No one is immune to Facebook's strict censorship guidelines—not even a god. Writer Elisa Barbari found that out recently when the social media giant took down an image she posted of a statue of Neptune, the Roman god of the sea, according to The Telegraph.
The statue, which has been in place since the 1560s, stands high above the Fountain of Neptune (or Fontana di Nettuno), located in the Piazza del Nettuno in Bologna, Italy. Barbari posted an image of the statue on her Facebook page, which is dedicated to “Stories, curiosities and views of Bologna." Apparently, though, the nude god crosses the boundaries of good taste for the social media site, so they removed the image, explaining to Barbari:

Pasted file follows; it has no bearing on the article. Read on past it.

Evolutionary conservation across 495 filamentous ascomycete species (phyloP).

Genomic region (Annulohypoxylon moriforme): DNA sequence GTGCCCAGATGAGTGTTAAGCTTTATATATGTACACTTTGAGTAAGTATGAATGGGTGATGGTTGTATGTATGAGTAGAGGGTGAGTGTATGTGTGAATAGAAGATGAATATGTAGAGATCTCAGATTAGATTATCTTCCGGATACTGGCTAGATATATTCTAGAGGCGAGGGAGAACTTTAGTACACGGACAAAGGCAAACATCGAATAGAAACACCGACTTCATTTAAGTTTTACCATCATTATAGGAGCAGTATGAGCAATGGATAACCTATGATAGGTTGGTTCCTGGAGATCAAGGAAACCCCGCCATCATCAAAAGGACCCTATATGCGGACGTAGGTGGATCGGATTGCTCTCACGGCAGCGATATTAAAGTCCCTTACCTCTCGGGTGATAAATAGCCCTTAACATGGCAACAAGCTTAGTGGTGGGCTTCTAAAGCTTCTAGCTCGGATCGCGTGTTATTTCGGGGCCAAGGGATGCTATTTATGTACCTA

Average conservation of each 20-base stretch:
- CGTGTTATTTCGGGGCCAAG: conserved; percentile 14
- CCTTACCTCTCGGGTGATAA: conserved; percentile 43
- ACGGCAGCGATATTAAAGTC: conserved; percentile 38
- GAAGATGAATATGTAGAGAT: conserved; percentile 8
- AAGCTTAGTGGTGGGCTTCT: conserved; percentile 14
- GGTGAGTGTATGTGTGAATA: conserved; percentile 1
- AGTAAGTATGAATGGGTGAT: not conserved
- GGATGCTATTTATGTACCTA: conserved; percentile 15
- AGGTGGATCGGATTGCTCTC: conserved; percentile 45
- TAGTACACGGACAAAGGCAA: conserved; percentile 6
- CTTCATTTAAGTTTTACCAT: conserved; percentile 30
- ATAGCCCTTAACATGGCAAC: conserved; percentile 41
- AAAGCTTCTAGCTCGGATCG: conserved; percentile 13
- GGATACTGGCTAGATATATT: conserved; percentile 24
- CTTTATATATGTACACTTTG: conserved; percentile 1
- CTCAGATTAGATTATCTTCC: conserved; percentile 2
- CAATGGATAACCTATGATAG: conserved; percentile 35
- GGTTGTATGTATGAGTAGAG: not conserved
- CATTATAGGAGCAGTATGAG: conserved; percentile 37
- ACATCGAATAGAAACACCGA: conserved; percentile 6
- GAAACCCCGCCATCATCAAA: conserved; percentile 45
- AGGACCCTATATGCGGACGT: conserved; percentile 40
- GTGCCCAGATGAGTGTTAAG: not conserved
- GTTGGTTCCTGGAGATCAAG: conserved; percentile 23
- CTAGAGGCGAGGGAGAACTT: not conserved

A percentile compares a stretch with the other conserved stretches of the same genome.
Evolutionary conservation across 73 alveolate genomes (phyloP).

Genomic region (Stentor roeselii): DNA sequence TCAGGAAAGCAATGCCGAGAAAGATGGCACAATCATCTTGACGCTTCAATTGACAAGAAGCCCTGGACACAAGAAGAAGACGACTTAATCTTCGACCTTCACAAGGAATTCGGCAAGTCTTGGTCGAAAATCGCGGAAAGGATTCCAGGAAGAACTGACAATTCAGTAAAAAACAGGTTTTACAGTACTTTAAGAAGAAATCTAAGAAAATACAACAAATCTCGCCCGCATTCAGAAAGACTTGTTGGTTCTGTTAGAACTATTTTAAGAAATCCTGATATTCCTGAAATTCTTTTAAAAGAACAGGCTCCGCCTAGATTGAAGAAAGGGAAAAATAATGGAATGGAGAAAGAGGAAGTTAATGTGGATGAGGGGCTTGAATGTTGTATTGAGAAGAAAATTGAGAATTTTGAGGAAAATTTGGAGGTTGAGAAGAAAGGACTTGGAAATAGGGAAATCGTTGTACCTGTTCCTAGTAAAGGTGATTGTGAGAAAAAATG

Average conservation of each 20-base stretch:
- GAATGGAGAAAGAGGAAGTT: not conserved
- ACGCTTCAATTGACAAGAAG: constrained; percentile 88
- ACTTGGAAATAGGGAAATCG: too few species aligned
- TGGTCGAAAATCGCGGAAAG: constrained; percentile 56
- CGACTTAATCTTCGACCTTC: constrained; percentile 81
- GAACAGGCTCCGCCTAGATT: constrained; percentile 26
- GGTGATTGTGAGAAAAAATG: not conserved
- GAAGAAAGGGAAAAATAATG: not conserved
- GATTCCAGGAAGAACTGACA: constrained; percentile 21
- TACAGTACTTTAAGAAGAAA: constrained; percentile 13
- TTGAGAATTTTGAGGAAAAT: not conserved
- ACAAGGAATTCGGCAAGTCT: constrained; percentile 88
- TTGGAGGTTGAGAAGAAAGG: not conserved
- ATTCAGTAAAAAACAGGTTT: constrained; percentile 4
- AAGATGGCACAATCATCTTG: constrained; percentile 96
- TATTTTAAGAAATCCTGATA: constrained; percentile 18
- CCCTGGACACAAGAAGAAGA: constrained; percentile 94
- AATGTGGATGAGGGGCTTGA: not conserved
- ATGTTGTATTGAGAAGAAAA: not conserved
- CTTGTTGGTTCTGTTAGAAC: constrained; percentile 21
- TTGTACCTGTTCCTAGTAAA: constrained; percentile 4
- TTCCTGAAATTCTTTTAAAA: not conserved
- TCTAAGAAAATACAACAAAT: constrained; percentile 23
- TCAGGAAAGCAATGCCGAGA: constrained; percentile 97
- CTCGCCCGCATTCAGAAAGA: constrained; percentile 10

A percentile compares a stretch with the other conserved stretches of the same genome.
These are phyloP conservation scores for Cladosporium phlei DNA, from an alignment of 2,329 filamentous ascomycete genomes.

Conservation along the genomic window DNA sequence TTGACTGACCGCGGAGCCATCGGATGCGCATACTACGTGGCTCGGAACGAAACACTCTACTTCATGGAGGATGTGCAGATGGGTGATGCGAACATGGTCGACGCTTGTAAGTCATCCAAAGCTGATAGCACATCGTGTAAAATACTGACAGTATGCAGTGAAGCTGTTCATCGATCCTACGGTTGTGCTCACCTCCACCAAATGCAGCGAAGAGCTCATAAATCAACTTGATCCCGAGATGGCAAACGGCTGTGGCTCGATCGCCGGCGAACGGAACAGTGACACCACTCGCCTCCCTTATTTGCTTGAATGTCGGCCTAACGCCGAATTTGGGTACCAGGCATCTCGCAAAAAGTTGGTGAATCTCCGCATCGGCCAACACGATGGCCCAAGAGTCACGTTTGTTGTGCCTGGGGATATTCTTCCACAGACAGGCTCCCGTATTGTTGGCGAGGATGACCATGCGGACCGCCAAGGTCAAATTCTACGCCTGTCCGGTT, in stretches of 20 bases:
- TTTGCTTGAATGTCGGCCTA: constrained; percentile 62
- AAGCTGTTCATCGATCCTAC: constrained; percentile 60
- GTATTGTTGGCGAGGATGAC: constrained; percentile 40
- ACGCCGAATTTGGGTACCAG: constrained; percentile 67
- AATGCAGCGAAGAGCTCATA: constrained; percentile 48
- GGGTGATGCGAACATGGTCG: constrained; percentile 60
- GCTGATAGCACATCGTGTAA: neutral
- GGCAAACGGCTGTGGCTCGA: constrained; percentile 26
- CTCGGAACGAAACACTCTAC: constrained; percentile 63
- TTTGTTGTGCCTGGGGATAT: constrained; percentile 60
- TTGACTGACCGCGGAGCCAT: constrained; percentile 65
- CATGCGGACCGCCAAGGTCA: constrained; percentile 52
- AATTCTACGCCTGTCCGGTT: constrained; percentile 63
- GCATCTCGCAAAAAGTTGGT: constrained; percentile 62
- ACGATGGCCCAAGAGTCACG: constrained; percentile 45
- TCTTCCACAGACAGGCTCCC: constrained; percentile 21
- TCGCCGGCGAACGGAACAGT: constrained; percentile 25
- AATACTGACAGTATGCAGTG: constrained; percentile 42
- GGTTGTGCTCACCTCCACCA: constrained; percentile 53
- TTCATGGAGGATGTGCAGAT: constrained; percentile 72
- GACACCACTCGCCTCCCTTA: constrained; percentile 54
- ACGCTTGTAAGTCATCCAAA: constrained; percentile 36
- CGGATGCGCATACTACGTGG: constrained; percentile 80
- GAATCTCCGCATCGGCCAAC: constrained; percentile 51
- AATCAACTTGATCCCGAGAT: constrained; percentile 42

"The use of the image was not approved because it violates Facebook’s guidelines on advertising.
It presents an image with content that is explicitly sexual and which shows to an excessive degree the body, concentrating unnecessarily on body parts.
The use of images or video of nude bodies or plunging necklines is not allowed, even if the use is for artistic or educational reasons.”
Barbari has now turned her Facebook page into a protest of sorts, with more modest images of Neptune reading "Si Nettuno, no censura" or "Yes to Neptune, no to censorship." In a comment on that same image, Barbari finished her plea by saying, "How can a work of art, our Neptune, be the subject of censorship?"
This is far from the first time Facebook has censored a seemingly innocuous piece of art. Just a year ago, the site removed a post by a Danish politician because the image featured a nude statue of the Little Mermaid, an iconic part of the Langelinie promenade in Copenhagen.
[h/t: The Telegraph]